You have to hand to the folks at Disney. They sure do know a thing or two about keeping young individuals entertained. With as much crap on television these days, it’s refreshing to know that families can unwind with some of the quality programming that the Disney Channel offers — especially their original movies. Oh, how that takes me back.
Ladies and gentlemen, we’re going to do things a bit differently this week. Instead of zeroing in on a single individual — like last week’s fun column on Sofia Vergara — I figured I’d sneak in a review of a made-for-TV movie … that just happens to have been released on DVD today. Let It Shine, the latest original Disney Channel movie, is aimed towards, but certainly not limited to, an African-American audience. The film focuses on talented songwriter Cyrus DeBarge, played to perfection by Tyler James Williams of Everybody Hates Chris, the son of a haughty preacher who spends his time in the church directing the young adult choir … while secretly moonlighting at a teen night club. Oh, how scandalous! It’s at the club that he wistfully yearns to become a rapper while watching teenagers and young adults compete against each other with hip rhymes, cool dance moves, and a whole lot of swag.
Fortunately for him, he gets his chance when Roxie, a youthful coffee-skinned singer — a vivacious combination of Nicki Minaj and Lady Gaga — launches a competition to find the next great teen rapper. This is where things get tricky. You see, Roxie happens to be an old childhood friend of Cyrus and his best friend Kris who also submits a rap song into her competition. However, Roxie chooses Cyrus’ song but mistakes it for Kris’ when she sees a photo of him that was included in the submission. It seems that he has that “special look” while Cyrus simply doesn’t. Chalk it up to show business, I suppose. The downside is that Kris can’t write rap music to save starving families in Africa. To that end, Cyrus is forced to secretly write for his best friend, and stand by as Roxie helps Kris rise to fame.
And therein lies the tale of Let It Shine.
There’s really not much to it, but I’d be lying if I said it wasn’t a joy to watch. I have to give Disney their props for offering up a film for a different audience. The movie somehow manages to combine both soft-core rap and contemporary gospel, and has a pretty good soundtrack of original songs. My favorite one was “Don’t Run Away,” a ballad that doubles as the kind of dance track that you’d get from a singer like Ne-Yo. I’ll probably have it downloaded by the time this column goes viral. Disney plays it safe with the characters, their settings and their wardrobe. There’s no cleavage, no sagging pants, no stilletos, and no kissing. I found all of this to be wonderfully refreshing … although a kiss between the two leads wouldn’t have been so bad. Still, the precautions that Disney took helped make the film all the more enjoyable.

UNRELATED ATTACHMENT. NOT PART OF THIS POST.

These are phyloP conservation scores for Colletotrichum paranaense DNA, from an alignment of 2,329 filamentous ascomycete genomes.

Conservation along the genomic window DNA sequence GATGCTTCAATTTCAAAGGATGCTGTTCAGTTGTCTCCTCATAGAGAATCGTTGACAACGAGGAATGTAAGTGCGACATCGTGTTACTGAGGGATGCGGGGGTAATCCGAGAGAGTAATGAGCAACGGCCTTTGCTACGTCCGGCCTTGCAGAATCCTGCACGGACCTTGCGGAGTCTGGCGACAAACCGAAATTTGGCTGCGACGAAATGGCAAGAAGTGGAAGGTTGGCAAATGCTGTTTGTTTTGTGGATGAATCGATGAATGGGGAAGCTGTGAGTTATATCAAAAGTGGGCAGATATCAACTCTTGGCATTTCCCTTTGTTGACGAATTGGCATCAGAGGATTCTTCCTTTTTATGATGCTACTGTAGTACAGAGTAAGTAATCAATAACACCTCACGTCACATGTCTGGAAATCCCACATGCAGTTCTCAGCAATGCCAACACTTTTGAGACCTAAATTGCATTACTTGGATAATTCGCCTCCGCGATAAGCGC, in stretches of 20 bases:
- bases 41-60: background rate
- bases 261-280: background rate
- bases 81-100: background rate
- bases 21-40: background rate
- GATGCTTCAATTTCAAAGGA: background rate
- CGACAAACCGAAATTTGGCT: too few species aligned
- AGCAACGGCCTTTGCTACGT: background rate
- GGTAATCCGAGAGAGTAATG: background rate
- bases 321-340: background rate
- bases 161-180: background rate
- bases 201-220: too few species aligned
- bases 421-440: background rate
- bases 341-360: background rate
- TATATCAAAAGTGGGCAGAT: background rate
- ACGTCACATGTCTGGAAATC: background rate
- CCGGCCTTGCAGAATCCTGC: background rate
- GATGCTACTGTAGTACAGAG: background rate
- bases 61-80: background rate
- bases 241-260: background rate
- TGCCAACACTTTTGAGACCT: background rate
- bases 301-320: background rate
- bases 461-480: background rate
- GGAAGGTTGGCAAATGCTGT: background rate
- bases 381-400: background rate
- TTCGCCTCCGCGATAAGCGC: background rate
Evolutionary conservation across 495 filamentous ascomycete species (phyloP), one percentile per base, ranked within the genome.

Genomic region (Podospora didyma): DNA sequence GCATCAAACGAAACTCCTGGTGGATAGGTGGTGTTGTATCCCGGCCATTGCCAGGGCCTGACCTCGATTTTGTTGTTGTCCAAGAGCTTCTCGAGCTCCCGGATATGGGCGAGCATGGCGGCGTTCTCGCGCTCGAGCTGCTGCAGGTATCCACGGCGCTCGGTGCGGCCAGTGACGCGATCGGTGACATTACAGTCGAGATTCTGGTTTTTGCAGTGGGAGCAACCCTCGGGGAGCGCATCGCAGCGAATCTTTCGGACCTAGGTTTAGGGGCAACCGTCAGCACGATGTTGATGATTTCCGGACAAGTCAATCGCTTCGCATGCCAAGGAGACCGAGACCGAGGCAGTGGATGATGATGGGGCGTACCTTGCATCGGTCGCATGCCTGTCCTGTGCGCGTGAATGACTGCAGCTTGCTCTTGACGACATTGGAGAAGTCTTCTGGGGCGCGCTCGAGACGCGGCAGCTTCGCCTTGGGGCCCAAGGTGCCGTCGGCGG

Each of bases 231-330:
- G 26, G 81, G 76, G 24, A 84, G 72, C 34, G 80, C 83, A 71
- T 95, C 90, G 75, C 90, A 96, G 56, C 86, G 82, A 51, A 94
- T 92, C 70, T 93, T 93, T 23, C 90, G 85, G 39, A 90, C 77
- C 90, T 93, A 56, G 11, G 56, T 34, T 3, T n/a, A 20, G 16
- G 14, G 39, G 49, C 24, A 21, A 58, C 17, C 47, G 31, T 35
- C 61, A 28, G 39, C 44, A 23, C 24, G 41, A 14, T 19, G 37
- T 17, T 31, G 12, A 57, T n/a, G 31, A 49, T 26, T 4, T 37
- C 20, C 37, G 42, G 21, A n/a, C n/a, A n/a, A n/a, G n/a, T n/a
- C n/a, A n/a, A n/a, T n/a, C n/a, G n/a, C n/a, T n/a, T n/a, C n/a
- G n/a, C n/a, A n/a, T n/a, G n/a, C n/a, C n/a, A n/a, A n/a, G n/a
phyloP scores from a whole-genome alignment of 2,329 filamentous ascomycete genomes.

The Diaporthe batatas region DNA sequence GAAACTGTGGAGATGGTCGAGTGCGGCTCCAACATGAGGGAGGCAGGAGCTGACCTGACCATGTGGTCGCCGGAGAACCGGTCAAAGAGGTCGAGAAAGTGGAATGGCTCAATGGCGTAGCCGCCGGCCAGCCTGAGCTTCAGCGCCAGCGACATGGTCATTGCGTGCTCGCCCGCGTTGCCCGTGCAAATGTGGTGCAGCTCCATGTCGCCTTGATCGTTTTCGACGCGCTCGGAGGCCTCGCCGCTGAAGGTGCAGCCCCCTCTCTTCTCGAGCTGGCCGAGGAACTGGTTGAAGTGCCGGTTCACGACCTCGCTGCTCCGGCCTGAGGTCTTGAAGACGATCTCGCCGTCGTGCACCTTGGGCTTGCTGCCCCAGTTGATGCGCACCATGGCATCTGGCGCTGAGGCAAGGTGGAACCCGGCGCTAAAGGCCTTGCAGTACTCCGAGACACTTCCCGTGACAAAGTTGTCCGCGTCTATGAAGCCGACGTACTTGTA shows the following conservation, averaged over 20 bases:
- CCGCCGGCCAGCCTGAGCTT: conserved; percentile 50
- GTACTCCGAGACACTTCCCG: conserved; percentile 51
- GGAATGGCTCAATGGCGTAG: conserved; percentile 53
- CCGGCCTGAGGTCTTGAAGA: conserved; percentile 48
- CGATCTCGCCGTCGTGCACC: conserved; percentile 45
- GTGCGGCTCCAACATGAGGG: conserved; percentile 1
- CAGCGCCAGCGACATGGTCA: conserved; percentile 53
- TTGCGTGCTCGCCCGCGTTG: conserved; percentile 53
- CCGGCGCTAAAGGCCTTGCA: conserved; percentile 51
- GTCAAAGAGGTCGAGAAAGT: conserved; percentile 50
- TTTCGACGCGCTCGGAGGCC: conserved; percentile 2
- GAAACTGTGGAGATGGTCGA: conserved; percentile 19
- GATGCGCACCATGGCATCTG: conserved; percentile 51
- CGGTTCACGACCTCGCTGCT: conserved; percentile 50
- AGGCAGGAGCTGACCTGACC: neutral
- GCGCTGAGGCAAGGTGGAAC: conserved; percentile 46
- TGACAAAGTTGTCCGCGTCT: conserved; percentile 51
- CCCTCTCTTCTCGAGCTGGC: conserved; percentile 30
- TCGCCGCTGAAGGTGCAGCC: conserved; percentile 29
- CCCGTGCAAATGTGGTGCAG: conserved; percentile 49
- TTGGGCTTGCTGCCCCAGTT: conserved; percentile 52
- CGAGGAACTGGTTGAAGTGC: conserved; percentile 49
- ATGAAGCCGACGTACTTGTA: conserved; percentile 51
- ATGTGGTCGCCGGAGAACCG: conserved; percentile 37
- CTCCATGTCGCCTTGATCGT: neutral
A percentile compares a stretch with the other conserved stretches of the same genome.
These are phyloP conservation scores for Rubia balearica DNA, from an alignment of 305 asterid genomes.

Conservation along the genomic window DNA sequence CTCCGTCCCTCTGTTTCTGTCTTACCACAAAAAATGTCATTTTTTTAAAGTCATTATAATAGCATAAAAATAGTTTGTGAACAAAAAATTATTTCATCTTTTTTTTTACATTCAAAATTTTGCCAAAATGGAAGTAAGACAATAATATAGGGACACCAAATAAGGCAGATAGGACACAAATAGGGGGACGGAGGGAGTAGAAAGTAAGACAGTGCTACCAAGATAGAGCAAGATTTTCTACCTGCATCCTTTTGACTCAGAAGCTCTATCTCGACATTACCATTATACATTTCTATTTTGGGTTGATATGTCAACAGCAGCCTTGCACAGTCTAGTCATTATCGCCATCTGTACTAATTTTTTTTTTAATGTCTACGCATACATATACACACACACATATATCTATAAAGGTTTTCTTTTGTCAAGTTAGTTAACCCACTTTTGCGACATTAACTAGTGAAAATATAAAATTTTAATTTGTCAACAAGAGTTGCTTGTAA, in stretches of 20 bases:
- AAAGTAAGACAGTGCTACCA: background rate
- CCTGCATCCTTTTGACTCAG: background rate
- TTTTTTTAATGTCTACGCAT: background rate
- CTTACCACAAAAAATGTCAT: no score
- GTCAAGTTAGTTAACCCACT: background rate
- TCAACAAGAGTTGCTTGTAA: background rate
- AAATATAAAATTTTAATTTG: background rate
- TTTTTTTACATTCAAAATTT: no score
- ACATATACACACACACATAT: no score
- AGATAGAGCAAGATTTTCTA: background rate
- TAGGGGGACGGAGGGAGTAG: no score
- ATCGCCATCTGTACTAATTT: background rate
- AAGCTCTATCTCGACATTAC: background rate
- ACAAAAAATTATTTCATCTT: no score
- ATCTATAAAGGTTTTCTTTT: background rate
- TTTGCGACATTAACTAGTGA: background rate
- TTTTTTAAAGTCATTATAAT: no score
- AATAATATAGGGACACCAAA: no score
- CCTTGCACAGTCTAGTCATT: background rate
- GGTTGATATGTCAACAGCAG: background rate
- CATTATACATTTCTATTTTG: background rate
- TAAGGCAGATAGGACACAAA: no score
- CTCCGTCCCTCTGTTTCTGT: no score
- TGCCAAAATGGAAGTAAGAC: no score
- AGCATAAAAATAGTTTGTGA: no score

The same can be said about the super talented cast. In addition to James, who does quite a fine job in his role, other members of the core cast includes newcomer Coco Jones as Roxie, Trevor Jackson as Kris, and Brandon Mychal Smith, a staple in Disney Channel shows, as Bling, a rapping rival for Cyrus. While I certainly enjoyed the young cast members, I think I was a bit more intrigued by the seasoned adults that helped lend the film a touch of credibility. Courtney B. Vance portrays Cyrus’s strict father, Pastor Jacob DeBarge, and Dawnn Lewis is on hand as his kindhearted wife Gail. The scene where she teaches the hip young adult ministry an old school church hymn is downright hilarious. The fact that Disney was able to lure these two actors says a lot. Their chemistry was palpable and for just a split second, I forgot that Vance is married to Golden Globe winner Angela Basset. I’m just sayin’. Rounding out the cast is Alex Desert and the super cool Nicole Sullivan whom I think is just fantastic.
While the cast is awesome, the bonus features leave a lot to be desired. As much money as Disney has, would it really have been asking too much to include a behind the scenes featurette? The DVD comes with a digital copy and a bunch of trailers for other Disney movies and shows … and that’s about it. Scene selection can’t be considered a bonus. It’s the norm. Still, the movie itself is worth the purchase alone. For anyone with children, or anyone who just wants to burn 104 minutes, this movie is certainly the way to go. With a capable cast, a wonderful selection of upbeat songs, a fun story, and a lesson or two in following your dreams and not judging others, this film does more than entertains — it simply shines.